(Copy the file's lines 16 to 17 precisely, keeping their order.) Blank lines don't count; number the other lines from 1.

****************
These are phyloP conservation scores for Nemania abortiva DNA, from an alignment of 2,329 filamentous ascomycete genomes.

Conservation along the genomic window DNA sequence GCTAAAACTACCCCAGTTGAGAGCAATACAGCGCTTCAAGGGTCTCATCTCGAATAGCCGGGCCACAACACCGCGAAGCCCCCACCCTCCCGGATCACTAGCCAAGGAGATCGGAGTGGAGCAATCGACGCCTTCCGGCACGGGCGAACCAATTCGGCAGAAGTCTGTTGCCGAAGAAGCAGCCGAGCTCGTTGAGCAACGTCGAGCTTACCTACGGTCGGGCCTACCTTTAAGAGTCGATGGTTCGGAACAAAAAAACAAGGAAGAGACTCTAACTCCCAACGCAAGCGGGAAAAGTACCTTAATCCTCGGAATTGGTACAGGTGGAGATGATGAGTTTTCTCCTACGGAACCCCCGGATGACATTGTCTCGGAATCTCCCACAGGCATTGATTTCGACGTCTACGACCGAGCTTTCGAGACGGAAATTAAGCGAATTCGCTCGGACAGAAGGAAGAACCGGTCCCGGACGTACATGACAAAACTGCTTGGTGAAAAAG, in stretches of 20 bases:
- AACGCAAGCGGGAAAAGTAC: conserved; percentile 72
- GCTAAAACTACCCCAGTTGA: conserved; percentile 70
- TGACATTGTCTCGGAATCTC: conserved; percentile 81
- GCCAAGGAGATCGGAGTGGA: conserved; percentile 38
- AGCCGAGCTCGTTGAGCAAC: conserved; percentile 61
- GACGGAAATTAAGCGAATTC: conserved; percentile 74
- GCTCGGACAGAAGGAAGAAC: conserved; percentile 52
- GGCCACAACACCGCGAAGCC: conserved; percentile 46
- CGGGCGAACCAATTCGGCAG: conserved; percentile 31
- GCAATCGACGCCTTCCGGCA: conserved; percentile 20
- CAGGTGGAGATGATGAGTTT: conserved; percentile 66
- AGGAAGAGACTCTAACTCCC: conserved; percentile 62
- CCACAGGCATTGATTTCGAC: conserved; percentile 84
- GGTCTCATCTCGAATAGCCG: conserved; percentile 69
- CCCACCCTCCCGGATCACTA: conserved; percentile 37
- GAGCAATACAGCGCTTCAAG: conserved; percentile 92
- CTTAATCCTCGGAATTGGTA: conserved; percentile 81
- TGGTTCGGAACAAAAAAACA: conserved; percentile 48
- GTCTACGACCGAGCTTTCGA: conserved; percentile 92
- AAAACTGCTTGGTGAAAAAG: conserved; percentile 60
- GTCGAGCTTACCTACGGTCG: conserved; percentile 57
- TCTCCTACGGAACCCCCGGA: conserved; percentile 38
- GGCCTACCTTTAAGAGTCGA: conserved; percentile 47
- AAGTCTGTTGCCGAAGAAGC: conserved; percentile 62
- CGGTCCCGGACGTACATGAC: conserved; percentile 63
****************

- GGTCTCATCTCGAATAGCCG: conserved; percentile 69
- CCCACCCTCCCGGATCACTA: conserved; percentile 37